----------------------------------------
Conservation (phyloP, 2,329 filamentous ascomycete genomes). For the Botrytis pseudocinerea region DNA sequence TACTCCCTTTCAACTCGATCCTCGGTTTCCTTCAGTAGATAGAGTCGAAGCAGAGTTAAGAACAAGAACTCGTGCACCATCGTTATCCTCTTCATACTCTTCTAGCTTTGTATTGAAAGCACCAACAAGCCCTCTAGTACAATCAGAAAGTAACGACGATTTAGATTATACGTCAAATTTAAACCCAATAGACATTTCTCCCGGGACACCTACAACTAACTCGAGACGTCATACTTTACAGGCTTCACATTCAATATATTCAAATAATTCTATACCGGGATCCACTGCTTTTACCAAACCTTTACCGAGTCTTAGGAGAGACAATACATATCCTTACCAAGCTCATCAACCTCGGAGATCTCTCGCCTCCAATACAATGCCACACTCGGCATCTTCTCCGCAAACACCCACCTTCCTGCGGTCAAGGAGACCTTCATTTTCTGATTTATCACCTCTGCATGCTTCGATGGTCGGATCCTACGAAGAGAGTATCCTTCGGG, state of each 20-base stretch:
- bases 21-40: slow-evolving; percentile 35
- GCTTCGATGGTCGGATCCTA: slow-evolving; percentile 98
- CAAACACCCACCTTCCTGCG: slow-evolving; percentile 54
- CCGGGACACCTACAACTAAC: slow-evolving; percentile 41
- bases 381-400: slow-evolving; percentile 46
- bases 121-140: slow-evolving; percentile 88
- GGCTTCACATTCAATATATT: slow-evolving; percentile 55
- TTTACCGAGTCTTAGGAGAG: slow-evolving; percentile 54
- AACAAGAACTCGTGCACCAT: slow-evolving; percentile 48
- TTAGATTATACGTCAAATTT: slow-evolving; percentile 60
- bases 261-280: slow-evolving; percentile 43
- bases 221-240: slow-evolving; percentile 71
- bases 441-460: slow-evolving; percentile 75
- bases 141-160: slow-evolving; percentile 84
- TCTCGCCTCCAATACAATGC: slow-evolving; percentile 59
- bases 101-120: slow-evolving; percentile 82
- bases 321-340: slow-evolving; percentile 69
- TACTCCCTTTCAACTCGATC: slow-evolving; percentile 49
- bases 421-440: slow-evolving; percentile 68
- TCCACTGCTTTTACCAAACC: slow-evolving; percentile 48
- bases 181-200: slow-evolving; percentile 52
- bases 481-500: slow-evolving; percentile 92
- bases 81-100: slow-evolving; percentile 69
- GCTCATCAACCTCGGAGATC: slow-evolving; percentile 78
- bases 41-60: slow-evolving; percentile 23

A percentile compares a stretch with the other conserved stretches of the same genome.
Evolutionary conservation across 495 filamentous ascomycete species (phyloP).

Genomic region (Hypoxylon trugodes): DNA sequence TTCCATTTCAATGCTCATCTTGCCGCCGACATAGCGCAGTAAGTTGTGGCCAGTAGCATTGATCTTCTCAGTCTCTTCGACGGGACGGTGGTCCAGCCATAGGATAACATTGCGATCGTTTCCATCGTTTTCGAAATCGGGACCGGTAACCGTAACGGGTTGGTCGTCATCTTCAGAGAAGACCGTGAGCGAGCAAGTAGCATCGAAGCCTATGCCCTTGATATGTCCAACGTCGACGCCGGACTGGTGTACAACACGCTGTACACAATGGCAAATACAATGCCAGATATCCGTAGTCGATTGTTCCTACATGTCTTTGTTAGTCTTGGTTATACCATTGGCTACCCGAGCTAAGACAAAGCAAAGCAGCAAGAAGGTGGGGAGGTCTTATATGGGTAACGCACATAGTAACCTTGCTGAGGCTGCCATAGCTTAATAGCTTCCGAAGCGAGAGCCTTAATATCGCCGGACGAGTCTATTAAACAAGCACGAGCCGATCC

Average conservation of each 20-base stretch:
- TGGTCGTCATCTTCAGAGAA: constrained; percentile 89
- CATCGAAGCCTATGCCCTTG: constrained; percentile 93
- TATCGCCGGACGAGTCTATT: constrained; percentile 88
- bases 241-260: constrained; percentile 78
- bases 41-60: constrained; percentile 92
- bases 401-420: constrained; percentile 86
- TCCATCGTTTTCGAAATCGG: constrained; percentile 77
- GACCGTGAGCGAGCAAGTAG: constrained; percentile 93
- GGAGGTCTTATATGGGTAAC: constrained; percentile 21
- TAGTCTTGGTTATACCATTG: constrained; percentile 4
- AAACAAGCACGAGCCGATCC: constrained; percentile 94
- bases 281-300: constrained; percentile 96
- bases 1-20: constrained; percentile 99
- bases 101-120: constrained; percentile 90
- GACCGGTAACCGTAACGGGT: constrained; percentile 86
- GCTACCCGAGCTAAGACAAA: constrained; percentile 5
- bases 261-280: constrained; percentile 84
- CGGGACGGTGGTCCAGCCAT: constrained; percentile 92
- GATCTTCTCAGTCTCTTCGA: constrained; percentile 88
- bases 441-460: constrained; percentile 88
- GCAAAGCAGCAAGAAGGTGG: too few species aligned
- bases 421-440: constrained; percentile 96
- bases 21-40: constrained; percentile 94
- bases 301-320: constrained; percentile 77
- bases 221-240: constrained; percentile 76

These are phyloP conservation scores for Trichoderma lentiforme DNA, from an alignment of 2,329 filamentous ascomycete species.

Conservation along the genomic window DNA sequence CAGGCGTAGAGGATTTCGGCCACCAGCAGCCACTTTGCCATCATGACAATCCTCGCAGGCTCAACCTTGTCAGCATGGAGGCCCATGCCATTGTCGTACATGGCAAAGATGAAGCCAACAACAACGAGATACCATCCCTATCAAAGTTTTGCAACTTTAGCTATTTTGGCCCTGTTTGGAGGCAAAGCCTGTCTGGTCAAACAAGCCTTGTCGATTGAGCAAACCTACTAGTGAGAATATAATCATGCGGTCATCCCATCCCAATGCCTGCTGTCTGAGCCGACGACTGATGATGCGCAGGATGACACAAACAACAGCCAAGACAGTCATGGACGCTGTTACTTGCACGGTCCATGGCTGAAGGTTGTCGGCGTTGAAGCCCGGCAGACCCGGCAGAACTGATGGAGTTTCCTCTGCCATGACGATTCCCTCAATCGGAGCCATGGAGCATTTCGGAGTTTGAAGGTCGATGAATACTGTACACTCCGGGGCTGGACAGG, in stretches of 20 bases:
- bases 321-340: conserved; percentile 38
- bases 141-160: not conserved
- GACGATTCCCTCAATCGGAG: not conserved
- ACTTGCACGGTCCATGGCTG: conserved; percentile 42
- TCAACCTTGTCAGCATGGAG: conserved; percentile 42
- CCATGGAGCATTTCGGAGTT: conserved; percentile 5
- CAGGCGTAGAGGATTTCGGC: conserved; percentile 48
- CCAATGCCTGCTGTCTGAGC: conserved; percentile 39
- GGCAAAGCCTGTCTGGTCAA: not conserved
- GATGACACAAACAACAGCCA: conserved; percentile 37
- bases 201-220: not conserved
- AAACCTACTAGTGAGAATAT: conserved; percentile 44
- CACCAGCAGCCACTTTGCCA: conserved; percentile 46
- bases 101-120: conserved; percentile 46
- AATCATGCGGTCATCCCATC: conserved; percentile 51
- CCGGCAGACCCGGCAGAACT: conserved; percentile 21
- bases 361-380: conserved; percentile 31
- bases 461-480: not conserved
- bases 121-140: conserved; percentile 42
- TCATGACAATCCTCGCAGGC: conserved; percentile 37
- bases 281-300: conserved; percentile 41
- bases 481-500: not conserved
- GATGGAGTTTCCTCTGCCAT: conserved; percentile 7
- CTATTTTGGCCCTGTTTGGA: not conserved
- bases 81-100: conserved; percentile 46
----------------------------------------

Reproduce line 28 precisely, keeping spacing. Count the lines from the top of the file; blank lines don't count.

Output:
Evolutionary conservation across 495 filamentous ascomycete species (phyloP).